Do lights have to be on their own circuit?

Do lights have to be on their own circuit?

No, they do not need to be on “their own” circuit, but they do need to be tied into the primary circuit so they know when to turn on. Many, if not most, emergency lights are self powered, normally by battery, so “their own” circuit is limited to the emergency light.

What is the provision of NEC with regards to lighting outlets?

At least one wall-switch-controlled lighting outlet must be installed in every habitable room (and bathroom) of a dwelling [210.70(A)(1)]. This provision requires at least one lighting outlet in every habitable room and at least one wall switch to control it.

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Can all house lights be on one circuit?

The lights can all stay on the same circuit at 15A, which will make wiring your switches up cheaper (don’t forget to add a neutral in your switches!). Most lights do not draw that much (especially if you go LED).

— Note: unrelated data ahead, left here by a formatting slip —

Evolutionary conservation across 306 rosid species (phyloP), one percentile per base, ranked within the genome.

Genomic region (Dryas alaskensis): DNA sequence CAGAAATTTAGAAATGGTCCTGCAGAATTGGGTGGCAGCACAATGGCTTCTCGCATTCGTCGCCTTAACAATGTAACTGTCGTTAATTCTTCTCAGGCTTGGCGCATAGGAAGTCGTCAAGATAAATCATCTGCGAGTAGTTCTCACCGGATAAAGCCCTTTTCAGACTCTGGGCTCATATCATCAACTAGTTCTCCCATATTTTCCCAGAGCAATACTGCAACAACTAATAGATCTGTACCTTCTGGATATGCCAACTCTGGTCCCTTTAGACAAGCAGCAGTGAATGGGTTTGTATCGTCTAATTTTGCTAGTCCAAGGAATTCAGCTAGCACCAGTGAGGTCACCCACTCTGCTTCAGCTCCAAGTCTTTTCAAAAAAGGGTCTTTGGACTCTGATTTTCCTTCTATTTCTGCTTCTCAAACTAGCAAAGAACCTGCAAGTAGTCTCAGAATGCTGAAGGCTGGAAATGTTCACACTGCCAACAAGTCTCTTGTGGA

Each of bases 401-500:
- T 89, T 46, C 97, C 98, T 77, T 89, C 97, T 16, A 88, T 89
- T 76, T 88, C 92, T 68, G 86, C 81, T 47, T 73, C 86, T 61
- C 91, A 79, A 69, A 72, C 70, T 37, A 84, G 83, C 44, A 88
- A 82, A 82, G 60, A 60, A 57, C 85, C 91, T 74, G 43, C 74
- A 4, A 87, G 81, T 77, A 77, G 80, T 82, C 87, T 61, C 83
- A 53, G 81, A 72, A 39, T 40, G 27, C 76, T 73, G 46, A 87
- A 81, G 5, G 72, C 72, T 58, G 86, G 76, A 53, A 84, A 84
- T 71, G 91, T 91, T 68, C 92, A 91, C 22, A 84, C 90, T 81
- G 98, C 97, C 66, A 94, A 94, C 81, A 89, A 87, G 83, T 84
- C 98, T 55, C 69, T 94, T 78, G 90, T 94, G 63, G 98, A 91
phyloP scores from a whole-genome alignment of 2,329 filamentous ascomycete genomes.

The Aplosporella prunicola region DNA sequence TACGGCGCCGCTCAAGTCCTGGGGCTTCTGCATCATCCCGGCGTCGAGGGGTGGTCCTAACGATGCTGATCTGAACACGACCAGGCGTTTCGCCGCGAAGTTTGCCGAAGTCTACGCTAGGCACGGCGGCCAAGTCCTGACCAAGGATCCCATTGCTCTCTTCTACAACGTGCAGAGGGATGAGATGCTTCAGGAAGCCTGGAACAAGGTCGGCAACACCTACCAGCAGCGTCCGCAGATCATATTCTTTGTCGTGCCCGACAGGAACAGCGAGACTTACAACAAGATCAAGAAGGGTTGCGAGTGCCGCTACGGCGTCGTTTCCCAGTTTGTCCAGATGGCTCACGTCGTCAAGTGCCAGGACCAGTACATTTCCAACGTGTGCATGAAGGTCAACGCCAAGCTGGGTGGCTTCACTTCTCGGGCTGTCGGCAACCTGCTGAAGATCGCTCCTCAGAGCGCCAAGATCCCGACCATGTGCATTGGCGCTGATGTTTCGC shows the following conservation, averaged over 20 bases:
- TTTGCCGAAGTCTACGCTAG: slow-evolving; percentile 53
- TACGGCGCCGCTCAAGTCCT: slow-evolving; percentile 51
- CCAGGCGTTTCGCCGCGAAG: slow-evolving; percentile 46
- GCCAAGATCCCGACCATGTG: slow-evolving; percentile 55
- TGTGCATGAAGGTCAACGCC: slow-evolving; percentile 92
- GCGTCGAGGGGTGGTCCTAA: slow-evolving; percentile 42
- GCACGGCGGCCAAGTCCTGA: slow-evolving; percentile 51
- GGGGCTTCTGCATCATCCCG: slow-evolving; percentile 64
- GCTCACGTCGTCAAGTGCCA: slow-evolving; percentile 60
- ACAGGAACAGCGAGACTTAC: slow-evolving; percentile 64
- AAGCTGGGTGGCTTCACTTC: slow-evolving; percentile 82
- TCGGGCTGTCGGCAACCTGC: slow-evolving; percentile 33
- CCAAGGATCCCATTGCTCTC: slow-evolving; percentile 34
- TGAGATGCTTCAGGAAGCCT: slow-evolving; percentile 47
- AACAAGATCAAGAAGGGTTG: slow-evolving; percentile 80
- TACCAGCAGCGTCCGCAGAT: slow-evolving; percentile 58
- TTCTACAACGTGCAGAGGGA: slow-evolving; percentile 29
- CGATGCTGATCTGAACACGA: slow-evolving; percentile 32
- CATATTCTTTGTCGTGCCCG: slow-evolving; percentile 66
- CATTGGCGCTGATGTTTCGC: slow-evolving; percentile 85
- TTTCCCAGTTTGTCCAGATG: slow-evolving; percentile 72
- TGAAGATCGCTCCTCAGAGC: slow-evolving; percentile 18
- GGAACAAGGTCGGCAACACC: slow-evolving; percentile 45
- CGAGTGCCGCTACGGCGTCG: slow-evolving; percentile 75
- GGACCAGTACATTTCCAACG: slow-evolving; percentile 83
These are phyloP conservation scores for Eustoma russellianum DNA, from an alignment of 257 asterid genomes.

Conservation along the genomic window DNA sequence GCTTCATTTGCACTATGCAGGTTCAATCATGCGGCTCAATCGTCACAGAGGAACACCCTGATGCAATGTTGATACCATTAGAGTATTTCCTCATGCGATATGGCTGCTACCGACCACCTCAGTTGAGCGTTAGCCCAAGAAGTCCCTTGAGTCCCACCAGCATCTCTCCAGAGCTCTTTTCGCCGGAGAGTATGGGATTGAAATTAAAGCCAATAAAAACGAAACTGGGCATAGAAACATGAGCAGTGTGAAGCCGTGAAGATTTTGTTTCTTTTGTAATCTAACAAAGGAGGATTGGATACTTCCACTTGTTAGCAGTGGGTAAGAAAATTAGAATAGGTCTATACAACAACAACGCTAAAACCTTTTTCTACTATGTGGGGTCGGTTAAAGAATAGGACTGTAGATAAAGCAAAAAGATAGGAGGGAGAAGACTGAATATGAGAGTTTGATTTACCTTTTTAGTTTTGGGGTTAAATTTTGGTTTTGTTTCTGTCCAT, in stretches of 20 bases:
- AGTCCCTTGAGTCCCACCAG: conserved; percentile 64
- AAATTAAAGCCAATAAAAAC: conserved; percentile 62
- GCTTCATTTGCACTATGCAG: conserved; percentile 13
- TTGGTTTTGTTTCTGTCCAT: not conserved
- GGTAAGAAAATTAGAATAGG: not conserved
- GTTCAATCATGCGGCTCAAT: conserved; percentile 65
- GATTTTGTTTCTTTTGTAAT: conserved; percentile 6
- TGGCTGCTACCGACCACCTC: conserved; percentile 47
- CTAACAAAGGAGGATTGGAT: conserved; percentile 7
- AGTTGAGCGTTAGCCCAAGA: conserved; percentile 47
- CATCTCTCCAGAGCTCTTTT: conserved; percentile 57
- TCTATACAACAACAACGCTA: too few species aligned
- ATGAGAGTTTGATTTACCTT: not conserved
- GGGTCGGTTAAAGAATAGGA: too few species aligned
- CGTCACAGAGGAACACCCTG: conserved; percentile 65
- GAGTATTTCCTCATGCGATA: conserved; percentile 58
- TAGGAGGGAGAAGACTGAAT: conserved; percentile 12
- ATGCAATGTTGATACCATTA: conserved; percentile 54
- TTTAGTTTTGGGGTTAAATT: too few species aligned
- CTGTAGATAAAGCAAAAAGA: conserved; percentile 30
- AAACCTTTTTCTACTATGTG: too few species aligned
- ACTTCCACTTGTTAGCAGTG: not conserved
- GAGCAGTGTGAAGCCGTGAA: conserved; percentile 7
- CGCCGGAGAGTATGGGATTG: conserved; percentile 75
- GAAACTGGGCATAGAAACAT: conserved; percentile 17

What are code requirements for the installation of light fixtures?

All ceiling fixtures must be controlled by a wall switch and not by a pull chain. Receptacles must be no more than 12 feet apart, and there must be at least one on each wall. If a section of wall between two doors is wider than 2 feet, it must have a receptacle. Light fixtures must be on 15-amp circuits.

Can bathroom outlets and lights be on the same circuit?

“Outlets for other equipment within the same bathroom” can then work on that same circuit. This all accords with the National Electrical Code. The only exception to this exception is a large bathroom fixture like a whirlpool or a hot tub.

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Is a light required in a hallway?

210.70(A)(2)(4) Lighting Outlets Required. This is the section of the NEC that requires lighting outlets in hallways, stairways, and garages with electric power. The general rule for an interior stairway is to have at least one wall switch–controlled lighting outlet serving the stairs.

What must be installed wherever outlets are required according to the NEC what article of NEC is talking about this requirement?

According to 210.52(A)(1), a receptacle outlet must be installed so that no point along the floor line of any wall is more than 6 ft, measured horizontally along the floor line, from a receptacle outlet, as shown in the Figure.

How do I know if my electrical wire is up to code?

If you live in a home built in the last twenty years and no unlicensed electrical work has been done on it, then you are likely up to code. Keep a watch for any electrical issues (flickering lights, numerous tripped circuit breakers) and call for repairs right away.